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Experimental and numerical investigation of Ti6A14V alloy machinability using TiAIN coated tools
KTH, School of Industrial Engineering and Management (ITM), Production Engineering, Machine and Process Technology.
KTH, School of Industrial Engineering and Management (ITM), Production Engineering, Machine and Process Technology.ORCID iD: 0000-0002-5960-2159
KTH, School of Industrial Engineering and Management (ITM), Production Engineering. (Machine and process technology)
2014 (English)In: Transactions of the North American Manufacturing Research Institution of SME, Society of Manufacturing Engineers , 2014, no January, 104-113 p.Conference paper (Refereed)
Abstract [en]

Titanium alloys exhibit extraordinary characteristics such as excellent strength-to-weight ratio, superior corrosive and erosive resistance and capability to operate at high operating temperatures. These alloys show poor machinability rating due their low thermal conductivity and high chemical reactivity. This study investigates the machinability of Ti6A14V using TiAIN coated tools by analyzing cutting forces and cutting temperatures. The simulated cutting force data was used to predict the total energy utilized by the process. Cutting tool temperatures during the machining operation were measured by an Infrared (IR) camera with cutting forces experiments. Finite element simulations can offer a cost effective solution when evaluating the machining performance of difficult to cut materials such as Titanium alloys. The study incorporated modified Johnson-Cook constitutive equation and friction model to develop the finite element simulations of the machining process. The finite element simulated results of forces and tool temperature presented good agreement with the experimental results. Copyright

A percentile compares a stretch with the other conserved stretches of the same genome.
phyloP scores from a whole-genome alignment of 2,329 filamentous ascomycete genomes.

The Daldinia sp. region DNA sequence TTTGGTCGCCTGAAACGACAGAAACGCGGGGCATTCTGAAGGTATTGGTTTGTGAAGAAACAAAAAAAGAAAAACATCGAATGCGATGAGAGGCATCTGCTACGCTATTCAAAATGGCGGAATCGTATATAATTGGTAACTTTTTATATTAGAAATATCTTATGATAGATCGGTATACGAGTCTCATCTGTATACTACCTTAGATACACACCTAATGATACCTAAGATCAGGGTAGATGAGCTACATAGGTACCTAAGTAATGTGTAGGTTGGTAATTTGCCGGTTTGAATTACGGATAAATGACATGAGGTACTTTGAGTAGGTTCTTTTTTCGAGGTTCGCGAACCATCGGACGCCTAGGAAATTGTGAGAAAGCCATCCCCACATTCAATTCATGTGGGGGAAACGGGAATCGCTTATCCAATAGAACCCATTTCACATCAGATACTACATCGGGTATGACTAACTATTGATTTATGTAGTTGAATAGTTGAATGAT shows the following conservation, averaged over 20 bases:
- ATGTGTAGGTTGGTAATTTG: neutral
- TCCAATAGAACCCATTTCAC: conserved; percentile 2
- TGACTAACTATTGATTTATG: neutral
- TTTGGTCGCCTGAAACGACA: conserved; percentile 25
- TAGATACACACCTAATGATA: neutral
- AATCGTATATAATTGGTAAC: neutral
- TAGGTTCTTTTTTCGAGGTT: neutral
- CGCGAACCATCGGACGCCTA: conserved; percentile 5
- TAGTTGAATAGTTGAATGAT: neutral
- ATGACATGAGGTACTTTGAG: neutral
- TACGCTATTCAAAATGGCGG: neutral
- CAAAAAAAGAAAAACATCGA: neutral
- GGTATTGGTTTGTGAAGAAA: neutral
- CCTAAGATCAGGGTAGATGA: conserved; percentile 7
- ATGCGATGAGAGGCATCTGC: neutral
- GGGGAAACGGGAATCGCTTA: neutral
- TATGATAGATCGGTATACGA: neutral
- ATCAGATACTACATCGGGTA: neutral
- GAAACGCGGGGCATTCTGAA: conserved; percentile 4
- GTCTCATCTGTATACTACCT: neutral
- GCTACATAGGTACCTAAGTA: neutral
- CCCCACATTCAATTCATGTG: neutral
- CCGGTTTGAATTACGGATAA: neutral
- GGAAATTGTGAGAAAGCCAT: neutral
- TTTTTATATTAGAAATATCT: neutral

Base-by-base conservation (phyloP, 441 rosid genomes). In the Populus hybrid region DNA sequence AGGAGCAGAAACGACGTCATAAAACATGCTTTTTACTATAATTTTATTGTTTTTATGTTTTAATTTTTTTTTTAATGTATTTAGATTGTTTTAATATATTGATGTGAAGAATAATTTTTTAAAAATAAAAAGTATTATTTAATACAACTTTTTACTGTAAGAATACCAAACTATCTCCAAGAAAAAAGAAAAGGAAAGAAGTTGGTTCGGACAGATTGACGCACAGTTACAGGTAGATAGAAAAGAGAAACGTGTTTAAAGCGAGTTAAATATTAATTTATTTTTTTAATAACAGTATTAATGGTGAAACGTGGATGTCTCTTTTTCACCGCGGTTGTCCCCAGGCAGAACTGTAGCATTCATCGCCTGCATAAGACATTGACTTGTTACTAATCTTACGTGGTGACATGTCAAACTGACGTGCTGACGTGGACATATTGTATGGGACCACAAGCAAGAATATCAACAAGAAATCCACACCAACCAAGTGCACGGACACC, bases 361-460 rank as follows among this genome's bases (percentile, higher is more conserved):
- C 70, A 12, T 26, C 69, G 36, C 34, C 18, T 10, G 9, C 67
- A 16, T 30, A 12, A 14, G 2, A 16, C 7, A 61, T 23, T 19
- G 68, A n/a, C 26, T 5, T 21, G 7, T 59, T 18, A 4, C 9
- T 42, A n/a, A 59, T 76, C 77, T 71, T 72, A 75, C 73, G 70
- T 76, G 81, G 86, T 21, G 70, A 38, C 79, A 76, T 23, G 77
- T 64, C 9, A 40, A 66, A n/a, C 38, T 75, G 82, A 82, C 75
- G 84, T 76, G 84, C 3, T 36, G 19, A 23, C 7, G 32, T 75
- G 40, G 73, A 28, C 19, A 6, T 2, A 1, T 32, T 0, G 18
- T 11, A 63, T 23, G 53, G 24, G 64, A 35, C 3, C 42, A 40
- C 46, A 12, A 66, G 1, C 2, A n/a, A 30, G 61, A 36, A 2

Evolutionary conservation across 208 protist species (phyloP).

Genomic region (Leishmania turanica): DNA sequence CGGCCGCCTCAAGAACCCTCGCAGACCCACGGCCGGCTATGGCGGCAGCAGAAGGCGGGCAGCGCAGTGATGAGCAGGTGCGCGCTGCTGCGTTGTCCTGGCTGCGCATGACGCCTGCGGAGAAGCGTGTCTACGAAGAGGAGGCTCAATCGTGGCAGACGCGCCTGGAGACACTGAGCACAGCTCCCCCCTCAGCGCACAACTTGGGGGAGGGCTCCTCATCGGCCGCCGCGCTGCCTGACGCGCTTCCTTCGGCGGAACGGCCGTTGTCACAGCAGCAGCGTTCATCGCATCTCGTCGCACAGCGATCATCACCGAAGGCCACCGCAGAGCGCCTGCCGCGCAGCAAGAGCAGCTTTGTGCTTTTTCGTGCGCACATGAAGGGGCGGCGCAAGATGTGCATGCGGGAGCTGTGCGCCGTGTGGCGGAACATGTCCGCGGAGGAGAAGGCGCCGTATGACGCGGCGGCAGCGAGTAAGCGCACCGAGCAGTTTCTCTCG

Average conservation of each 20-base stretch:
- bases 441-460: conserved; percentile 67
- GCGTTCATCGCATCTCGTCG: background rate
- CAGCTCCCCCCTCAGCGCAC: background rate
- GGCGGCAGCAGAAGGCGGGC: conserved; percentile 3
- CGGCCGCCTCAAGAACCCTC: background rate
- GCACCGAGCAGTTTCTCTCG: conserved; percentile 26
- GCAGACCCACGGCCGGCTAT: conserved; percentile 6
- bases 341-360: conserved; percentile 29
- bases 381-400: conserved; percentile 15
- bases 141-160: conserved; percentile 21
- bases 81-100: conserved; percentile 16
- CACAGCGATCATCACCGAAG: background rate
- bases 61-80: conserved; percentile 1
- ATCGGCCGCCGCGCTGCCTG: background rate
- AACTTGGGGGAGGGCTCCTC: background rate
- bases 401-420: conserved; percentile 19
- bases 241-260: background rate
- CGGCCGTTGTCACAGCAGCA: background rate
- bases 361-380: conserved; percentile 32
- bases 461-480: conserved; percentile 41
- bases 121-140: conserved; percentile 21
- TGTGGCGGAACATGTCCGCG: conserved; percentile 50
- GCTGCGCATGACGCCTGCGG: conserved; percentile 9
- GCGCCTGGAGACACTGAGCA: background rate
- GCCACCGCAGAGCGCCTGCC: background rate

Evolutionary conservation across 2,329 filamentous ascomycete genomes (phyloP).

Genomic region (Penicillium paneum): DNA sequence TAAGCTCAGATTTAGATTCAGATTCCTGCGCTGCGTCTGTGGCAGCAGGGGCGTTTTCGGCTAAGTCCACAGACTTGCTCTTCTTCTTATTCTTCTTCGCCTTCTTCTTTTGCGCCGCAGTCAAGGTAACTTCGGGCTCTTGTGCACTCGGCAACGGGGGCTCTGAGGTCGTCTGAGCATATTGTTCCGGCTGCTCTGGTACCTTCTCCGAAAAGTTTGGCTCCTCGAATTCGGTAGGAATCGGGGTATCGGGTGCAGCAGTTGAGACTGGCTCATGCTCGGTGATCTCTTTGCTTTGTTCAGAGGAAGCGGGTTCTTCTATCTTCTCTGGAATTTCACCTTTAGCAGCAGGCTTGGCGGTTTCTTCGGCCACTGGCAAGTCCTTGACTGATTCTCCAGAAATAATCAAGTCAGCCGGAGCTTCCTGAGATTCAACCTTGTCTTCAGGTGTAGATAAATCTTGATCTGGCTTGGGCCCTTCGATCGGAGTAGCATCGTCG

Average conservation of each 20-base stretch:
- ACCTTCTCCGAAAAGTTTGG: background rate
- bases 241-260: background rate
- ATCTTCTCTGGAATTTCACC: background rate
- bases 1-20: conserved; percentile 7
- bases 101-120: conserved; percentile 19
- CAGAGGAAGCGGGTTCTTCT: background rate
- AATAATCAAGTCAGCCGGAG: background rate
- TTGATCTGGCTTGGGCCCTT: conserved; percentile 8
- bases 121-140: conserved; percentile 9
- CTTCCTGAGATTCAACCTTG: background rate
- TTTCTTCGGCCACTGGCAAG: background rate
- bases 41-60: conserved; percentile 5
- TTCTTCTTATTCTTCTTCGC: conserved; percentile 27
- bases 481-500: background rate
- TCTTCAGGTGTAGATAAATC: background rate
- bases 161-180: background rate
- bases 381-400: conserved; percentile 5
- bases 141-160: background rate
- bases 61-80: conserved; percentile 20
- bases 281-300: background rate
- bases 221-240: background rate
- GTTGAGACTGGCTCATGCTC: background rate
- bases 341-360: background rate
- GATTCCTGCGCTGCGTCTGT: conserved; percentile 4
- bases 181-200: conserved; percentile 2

Place, publisher, year, edition, pages
Society of Manufacturing Engineers , 2014. no January, 104-113 p.
Keyword [en]
Cutting force, Cutting temperature, Finite element simulation, Titanium alloy, Cost effectiveness, Cutting, Cutting tools, Industrial research, Machining centers, Manufacture, Thermal barrier coatings, Thermal conductivity, Titanium, Titanium alloys, Cutting forces, Difficult-to-cut materials, Finite element simulations, High operating temperature, Johnson Cook constitutive equation, Low thermal conductivity, Strength to weight ratio, Finite element method
National Category
Mechanical Engineering
URN: urn:nbn:se:kth:diva-176255ScopusID: 2-s2.0-84938072500OAI: diva2:868438
42nd North American Manufacturing Research Conference 2014, NAMRC 2014, 9 June 2014 through 13 June 2014

Funding Details: National Research Foundation

QC 20151110

Available from: 2015-11-10 Created: 2015-11-02 Last updated: 2015-11-10Bibliographically approved

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